An additional potential difficulty in image interpretation may arise from our common use of fat suppressed imaging techniques. Fat suppression is very helpful in aiding diagnosis, but one must be aware of the the distinction between the posterior fat pad of the elbow and the anterior component of the distal triceps insertion. On fat-suppressed images, slightly higher signal and subtle linear striations help to distinguish the deep muscle from the adjacent posterior fat pad.
Bone fragments are often associated with triceps tendinopathy but may be difficult to identify on fat-suppressed images. Once again, these sequences that are so helpful to us in the delineation between torn and intact tissues make the fat in bone dark and difficult to distinguish from surrounding dark tissues such as tendon. In such cases, the T1-weighted sequences are more helpful than the fat-suppressed water-weighted ones. Osseous fragments may be due to avulsion fracture or from chronic tendinopathy with heterotopic ossification. The latter are typically more rounded, are circumferentially corticated, and are more often multiple (8a). Marrow edema is not typically present in either case and is therefore not a reliable differentiator.
Although the majority of injuries occur as avulsions of the tendon insertion, the distal triceps may partially tear at the myotendinous junction (9a). The resultant hemorrhage and swelling may even simulate a mass.
Other Triceps Injuries
Injuries limited to the lateral triceps expansion are generally not considered to be surgically significant. Muscle strains occurring at the mid or proximal muscle bellies are probably underrepresented in MRI series since they are less likely to come to clinical attention. Proximal triceps avulsions are rare; one case of a proximal avulsion of the long head from the infraglenoid tubercle was recently reported in a surfer8.
Primary repair of a torn triceps tendon is possible within the first 3 weeks after injury10. Delayed diagnosis may necessitate reconstruction, which is more complex and can have a longer recovery period. Unlike biceps tendon tears at the elbow, in which the brachialis still serves to flex the elbow, triceps tears result in a dramatic loss of function, as the triceps is the only extensor at the elbow. Surgery is therefore recommended for virtually all complete tears in active persons and for incomplete tears when there is concomitant loss of strength9. Since it is only relatively recently that Dr. Madsen described in the orthopedic literature the separate attachment of the medial head, it is likely that the simple descriptions of complete versus incomplete tears actually were referring to the status of the posterior component alone. This is supported by the fact that some MR images depicting complete tears in previous literature1,2 show an intact anterior component in addition to the completely avulsed posterior tendon.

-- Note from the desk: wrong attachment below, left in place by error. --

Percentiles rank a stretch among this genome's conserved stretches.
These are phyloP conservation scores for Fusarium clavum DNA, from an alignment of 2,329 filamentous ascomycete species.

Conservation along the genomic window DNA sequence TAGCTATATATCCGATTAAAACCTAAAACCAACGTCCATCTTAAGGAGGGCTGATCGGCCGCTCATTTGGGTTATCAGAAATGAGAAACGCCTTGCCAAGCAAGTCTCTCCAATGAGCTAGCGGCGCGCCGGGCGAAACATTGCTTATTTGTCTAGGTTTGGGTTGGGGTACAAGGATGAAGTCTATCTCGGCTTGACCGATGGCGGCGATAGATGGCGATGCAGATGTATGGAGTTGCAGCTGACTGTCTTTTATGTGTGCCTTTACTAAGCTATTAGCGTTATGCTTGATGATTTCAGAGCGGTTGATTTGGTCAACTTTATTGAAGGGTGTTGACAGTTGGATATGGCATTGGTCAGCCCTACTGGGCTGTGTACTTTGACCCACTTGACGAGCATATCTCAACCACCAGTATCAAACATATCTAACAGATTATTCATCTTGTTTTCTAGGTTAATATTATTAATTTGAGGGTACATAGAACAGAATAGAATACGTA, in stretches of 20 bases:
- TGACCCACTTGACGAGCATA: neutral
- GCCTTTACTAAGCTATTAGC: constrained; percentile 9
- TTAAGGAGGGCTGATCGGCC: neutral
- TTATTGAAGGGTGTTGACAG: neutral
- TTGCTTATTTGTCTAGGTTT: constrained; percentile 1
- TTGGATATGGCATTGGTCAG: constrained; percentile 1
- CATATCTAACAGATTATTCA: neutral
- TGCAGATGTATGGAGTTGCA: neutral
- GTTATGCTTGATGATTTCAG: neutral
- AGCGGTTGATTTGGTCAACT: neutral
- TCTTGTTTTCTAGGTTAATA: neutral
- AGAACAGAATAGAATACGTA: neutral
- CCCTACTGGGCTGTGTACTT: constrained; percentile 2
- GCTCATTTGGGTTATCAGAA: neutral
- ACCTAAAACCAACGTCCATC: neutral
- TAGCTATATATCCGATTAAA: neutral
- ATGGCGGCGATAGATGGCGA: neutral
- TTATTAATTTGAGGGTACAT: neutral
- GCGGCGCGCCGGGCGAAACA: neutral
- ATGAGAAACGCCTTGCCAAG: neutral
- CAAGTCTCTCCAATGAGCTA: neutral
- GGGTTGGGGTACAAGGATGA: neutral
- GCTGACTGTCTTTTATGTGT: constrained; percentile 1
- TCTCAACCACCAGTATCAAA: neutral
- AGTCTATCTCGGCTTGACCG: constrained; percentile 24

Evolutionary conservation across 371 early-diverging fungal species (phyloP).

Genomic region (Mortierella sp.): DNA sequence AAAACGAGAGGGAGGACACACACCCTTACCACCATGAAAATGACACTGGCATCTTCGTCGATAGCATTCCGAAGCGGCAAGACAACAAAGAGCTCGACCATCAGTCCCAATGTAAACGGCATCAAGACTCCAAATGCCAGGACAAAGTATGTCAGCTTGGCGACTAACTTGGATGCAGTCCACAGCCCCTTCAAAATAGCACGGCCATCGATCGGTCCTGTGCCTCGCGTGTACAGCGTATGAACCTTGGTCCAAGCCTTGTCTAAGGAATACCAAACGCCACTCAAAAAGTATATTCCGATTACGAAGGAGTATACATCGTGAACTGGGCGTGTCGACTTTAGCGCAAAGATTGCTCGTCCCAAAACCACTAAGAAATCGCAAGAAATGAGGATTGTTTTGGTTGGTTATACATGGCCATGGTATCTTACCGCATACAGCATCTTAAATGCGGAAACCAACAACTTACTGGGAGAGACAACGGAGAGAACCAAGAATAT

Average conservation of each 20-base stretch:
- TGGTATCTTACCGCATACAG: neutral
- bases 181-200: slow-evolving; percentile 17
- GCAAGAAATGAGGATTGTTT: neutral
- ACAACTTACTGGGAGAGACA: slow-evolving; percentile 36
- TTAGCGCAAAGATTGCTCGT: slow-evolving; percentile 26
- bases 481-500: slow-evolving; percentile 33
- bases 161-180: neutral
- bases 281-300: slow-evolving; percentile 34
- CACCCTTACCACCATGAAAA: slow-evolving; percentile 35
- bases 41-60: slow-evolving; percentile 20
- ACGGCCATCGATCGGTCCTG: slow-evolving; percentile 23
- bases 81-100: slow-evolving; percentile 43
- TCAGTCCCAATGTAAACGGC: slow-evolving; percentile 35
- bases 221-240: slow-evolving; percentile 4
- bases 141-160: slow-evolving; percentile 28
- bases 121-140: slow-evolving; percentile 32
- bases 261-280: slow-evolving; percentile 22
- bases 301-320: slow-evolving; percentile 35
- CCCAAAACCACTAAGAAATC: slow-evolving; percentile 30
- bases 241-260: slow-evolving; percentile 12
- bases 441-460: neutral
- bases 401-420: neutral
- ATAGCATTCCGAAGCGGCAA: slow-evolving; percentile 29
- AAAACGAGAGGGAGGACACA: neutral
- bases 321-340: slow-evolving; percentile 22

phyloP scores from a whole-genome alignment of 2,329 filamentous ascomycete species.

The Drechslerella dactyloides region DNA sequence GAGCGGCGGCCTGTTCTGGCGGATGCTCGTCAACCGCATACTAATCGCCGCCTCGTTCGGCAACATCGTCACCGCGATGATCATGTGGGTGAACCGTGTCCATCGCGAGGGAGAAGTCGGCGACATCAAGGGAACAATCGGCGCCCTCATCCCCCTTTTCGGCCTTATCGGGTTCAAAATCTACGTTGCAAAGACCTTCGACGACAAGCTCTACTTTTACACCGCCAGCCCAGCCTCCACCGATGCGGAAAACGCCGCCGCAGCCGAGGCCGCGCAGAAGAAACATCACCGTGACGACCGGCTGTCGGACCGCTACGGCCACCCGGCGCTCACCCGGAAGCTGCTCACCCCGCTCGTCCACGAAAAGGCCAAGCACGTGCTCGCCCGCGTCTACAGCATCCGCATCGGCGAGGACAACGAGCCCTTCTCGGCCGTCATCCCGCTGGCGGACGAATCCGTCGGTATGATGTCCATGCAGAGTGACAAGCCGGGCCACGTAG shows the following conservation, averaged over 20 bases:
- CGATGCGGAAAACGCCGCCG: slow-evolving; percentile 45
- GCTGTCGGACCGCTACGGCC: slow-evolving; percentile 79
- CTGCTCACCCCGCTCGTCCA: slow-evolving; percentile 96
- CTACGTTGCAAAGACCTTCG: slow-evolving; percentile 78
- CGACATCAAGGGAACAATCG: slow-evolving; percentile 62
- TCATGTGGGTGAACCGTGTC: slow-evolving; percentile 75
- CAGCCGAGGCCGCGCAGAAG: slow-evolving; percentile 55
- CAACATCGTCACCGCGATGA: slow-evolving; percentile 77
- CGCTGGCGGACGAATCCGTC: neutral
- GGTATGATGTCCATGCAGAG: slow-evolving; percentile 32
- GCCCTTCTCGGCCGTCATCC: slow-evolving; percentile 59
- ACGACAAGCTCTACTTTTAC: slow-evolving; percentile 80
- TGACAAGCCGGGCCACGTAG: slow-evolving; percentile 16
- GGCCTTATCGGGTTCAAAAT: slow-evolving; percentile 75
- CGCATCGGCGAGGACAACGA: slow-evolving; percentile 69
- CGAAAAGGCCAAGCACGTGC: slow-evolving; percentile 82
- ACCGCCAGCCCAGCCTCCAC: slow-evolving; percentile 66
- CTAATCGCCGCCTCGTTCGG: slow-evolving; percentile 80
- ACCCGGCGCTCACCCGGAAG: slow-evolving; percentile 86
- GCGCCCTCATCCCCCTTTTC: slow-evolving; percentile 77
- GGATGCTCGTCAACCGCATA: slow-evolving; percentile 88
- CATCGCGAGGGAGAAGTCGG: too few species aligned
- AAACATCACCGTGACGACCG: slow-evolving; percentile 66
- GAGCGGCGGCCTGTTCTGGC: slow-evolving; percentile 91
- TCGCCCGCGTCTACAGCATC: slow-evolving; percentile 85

- MRI is adept at demonstrating the spectrum of distal triceps injuries and associated pathologies such as chronic tendinosis or bursitis.
- Distal triceps tears most commonly spare the anterior component (primarily muscular medial head insertion) and completely avulse the posterior component (combined tendon of the long and lateral head insertion). Retraction of the posterior component is common in these patients.
- If an injury sparing the anterior component is described in a report simply as an incomplete tear of the triceps tendon, this may inadvertently mislead the reader about the actual severity of injury, one that would otherwise have been termed and treated as complete. Both components of the distal triceps insertion are best described separately, with emphasis on the status of the posterior component.
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3 Sollender JL, Rayan GM, and Barden GA, Triceps tendon rupture in weightlifters, J Shoulder Elbow Surg 7 (1998), pp. 151-153.
4 Madsen M, Marx RG, Millett PJ, Rodeo SA, Sperling JW, Warren RF. Surgical anatomy of the triceps brachii tendon: anatomical study and clinical correlation. Am J Sports Med. 2006 Nov;34(11):1839-43. Epub 2006 May 30.
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6 Keener JD, Chafik D, Kim HM, Galatz LM, Yamaguchi K. Insertional anatomy of the triceps brachii tendon. Journal of Shoulder and Elbow Surgery. 2010 Jan.
7 Athwal GS, McGill RJ, Rispoli DM. Isolated Avulsion of the Medial Head of the Triceps Tendon: An Anatomic Study and Arthroscopic Repair in 2 Cases. Arthroscopy 2009 Sep; 25(9):983-988.
8 Clifford PD, Posada A, Hancock CR. Isolated long-head triceps brachii tendon avulsion in a surfer detected at MR imaging. Skeletal Radiol. 2009 Jan;38(1):77-80. Epub 2008 Sep 6.
9 Yeh PC, Dodds SD, Smart LR, Mazzocca AD, Sethi PM. Distal triceps rupture. J Am Acad Orthop Surg. 2010 Jan;18(1):31-40.
10 van Riet RP, Morrey BF, Ho E, O’Driscoll SW. Surgical treatment of distal triceps ruptures. J Bone Joint Surg Am 2003;85: 1961-7. 9.